Some experiences in your life will always make you look back and wonder how you survived. For example, when I was five years old, I was playing in the woods with my three-older sister and her friends. We were exploring unknown territory as kids back in the 70s used to do. I clearly remember that we were on a trek to see the fenced-in reservoir that supplied water to our community. In order to get there, however, we had to cross a huge chasm by balancing on a log that was laying across.
In my mind, that chasm was ten feet across and was at least fifty feet deep. In reality, it was probably something I could have hopped over. But where’s the adventure in that? We did eventually make it to the reservoir, crawling under the chain link fence, and doing whatever it is you do on the side of a reservoir.
Like most children in the 70s, I survived long days in the woods with little supervision. We did risky stunts and got scraped knees but we came out of it okay. And in a way, it probably helped us learn our limits.
Like that one time on the autobahn…
The year was 1996 and I had just traveled overseas for my very first international journey. I was working in the travel industry and my brother was living his expat life in Germany (he’s also spent time in Russia and China). For a deeply discounted travel agent rate, I was able to fly to Germany for a mere $250 roundtrip. And with more of my travel agent prowess, I was able to rent a car.
It was a manual transmission Volkswagen Golf and it was all my brother and I needed to travel from Germany to France, Sweden, and finally Denmark. In fact, that epic journey is where my “how did I ever survive” tale began.
Because my brother was a “local,” he took care of driving everything. Normally, I’m a bit of a control freak in the car and prefer to stay behind the wheel but I entrusted my brother with all of the driving because I wasn’t too keen on the drive-as-fast-as-you-want idea of the Autobahn. Turns out, he was. As he was driving, he noticed me gripping the armrest on the door and pressing my imaginary brake to the floor, to no avail, of course. That’s when I confessed that fast driving made me a little nervous (unless I was the one doing it).
But the driving was necessary because our goal was to drive on up to Sweden to visit my brother’s friend, Richard. Little did I know that Sweden was extremely far away. The entire trip was a comedy of errors with us ending up on a ferry across the Baltic Sea. After an entire 24 hours in Sweden, we headed back towards Germany, opting for a drive through Denmark, instead of taking the 8 hour ferry.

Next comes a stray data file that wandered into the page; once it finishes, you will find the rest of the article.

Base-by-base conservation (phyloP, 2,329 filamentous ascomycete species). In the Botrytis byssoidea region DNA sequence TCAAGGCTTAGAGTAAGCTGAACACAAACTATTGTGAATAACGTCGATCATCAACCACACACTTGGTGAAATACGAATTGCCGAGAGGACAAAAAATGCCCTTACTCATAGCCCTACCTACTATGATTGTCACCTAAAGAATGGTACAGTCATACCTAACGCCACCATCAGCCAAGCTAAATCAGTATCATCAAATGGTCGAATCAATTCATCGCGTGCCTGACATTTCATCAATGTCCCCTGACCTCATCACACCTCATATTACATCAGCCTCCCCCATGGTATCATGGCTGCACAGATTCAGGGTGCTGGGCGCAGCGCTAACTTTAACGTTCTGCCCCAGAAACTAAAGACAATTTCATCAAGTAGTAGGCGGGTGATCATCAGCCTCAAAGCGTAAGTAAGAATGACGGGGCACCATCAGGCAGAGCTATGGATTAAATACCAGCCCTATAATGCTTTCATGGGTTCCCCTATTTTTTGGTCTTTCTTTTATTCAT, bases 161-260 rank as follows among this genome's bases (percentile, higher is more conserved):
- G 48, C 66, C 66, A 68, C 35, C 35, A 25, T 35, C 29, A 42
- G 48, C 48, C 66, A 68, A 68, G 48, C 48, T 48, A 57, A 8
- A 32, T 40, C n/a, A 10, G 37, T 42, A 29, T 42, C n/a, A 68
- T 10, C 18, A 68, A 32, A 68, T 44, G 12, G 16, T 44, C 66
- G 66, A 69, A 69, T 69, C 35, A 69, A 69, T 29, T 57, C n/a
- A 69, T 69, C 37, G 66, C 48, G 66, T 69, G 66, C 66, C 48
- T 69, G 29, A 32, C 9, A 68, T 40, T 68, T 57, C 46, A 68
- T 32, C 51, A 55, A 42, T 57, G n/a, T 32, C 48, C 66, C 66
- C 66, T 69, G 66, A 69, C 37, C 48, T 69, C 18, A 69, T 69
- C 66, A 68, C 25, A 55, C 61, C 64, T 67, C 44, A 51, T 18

All was well until we got to Germany and my brother declared he was simply too tired to drive and asked if I would.
At this point in the trip, I felt equipped to handle a little European driving and set off on the autobahn while my brother snoozed away. And then things went from bad to worse.
It was late at night and heavy fog had rolled in. It was so difficult to see the road in front of my, I had to sit up and lean forward over the steering wheel to see the road. In addition to the fog, I had to deal with other more experienced drivers (usually in very fast Mercedes) driving right up to my bumper and swerving at the last minute. And I was trying to manage all of this while realizing I couldn’t read any of the signs in German and had no idea where I was going.
With the stress of driving, the late hour, and everything so unfamiliar, my eyelids began to feel heavy. I was struggling to stay awake but I had at least paid attention enough to know a Raststätten when a saw one. A REST AREA!
I pulled over, locked the doors, reclined the seat, and took a nap right there along the Autobahn. Best. Decision. Ever. You know why? Because I’m here to tell you about it.
According to the National Sleep Foundation’s Sleep in America poll, 60% of Americans have driven while feeling sleepy and 37% admit to actually having fallen asleep at the wheel in the past year. Scary stuff. I took the Pledge Against Drowsy Driving and I’m encouraging you to do the same.
Sponsored by the National Sleep Foundation, this initiative seeks to raise public awareness about drowsy driving, its effect on drivers and how it can be avoided. And if you find yourself driving on the Autobahn in the middle of the night in thick fog, or you’re just feeling a little sleepy while driving, follow these tips to keep you and your loved ones alert while driving:
- Get a good night’s sleep. 7-9 hours is ideal.
- Plan to drive long trips with a friend or companion.
- Schedule regular stops.
- Avoid alcohol and medications.
- Take a short nap if you feel fatigued (15-20 minutes.).
This post is sponsored by the National Sleep Foundation as part of Drowsy Driving Prevention Week. All stories are true and all opinions are my own.